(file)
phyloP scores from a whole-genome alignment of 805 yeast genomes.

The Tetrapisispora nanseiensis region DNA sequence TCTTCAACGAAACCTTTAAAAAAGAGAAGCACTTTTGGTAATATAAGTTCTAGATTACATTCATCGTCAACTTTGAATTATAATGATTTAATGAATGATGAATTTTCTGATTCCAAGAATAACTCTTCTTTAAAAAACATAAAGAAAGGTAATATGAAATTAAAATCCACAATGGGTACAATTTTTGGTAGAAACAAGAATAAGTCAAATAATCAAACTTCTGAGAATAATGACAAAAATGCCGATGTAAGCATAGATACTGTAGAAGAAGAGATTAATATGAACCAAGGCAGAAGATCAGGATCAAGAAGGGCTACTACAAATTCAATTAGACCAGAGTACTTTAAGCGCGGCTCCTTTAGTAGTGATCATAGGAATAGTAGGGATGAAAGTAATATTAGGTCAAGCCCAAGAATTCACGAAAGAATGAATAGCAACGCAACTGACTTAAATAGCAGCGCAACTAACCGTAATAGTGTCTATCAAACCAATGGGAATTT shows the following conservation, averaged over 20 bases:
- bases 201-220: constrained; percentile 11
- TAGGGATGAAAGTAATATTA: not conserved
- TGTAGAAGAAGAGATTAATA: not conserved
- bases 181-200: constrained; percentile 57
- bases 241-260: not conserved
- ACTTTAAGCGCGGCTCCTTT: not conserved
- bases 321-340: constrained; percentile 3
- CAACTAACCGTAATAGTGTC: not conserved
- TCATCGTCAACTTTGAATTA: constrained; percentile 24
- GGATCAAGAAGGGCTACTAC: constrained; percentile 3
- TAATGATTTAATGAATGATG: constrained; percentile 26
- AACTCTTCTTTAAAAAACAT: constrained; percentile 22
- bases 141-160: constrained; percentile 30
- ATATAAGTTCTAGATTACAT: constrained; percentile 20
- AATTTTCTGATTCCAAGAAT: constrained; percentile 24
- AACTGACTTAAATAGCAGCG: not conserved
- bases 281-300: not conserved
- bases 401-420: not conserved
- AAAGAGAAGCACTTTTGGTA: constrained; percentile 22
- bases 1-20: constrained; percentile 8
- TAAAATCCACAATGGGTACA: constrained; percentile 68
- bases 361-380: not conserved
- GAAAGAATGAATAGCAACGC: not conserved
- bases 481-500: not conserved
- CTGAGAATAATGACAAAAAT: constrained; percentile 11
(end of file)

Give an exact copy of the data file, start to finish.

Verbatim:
phyloP scores from a whole-genome alignment of 805 yeast genomes.

The Tetrapisispora nanseiensis region DNA sequence TCTTCAACGAAACCTTTAAAAAAGAGAAGCACTTTTGGTAATATAAGTTCTAGATTACATTCATCGTCAACTTTGAATTATAATGATTTAATGAATGATGAATTTTCTGATTCCAAGAATAACTCTTCTTTAAAAAACATAAAGAAAGGTAATATGAAATTAAAATCCACAATGGGTACAATTTTTGGTAGAAACAAGAATAAGTCAAATAATCAAACTTCTGAGAATAATGACAAAAATGCCGATGTAAGCATAGATACTGTAGAAGAAGAGATTAATATGAACCAAGGCAGAAGATCAGGATCAAGAAGGGCTACTACAAATTCAATTAGACCAGAGTACTTTAAGCGCGGCTCCTTTAGTAGTGATCATAGGAATAGTAGGGATGAAAGTAATATTAGGTCAAGCCCAAGAATTCACGAAAGAATGAATAGCAACGCAACTGACTTAAATAGCAGCGCAACTAACCGTAATAGTGTCTATCAAACCAATGGGAATTT shows the following conservation, averaged over 20 bases:
- bases 201-220: constrained; percentile 11
- TAGGGATGAAAGTAATATTA: not conserved
- TGTAGAAGAAGAGATTAATA: not conserved
- bases 181-200: constrained; percentile 57
- bases 241-260: not conserved
- ACTTTAAGCGCGGCTCCTTT: not conserved
- bases 321-340: constrained; percentile 3
- CAACTAACCGTAATAGTGTC: not conserved
- TCATCGTCAACTTTGAATTA: constrained; percentile 24
- GGATCAAGAAGGGCTACTAC: constrained; percentile 3
- TAATGATTTAATGAATGATG: constrained; percentile 26
- AACTCTTCTTTAAAAAACAT: constrained; percentile 22
- bases 141-160: constrained; percentile 30
- ATATAAGTTCTAGATTACAT: constrained; percentile 20
- AATTTTCTGATTCCAAGAAT: constrained; percentile 24
- AACTGACTTAAATAGCAGCG: not conserved
- bases 281-300: not conserved
- bases 401-420: not conserved
- AAAGAGAAGCACTTTTGGTA: constrained; percentile 22
- bases 1-20: constrained; percentile 8
- TAAAATCCACAATGGGTACA: constrained; percentile 68
- bases 361-380: not conserved
- GAAAGAATGAATAGCAACGC: not conserved
- bases 481-500: not conserved
- CTGAGAATAATGACAAAAAT: constrained; percentile 11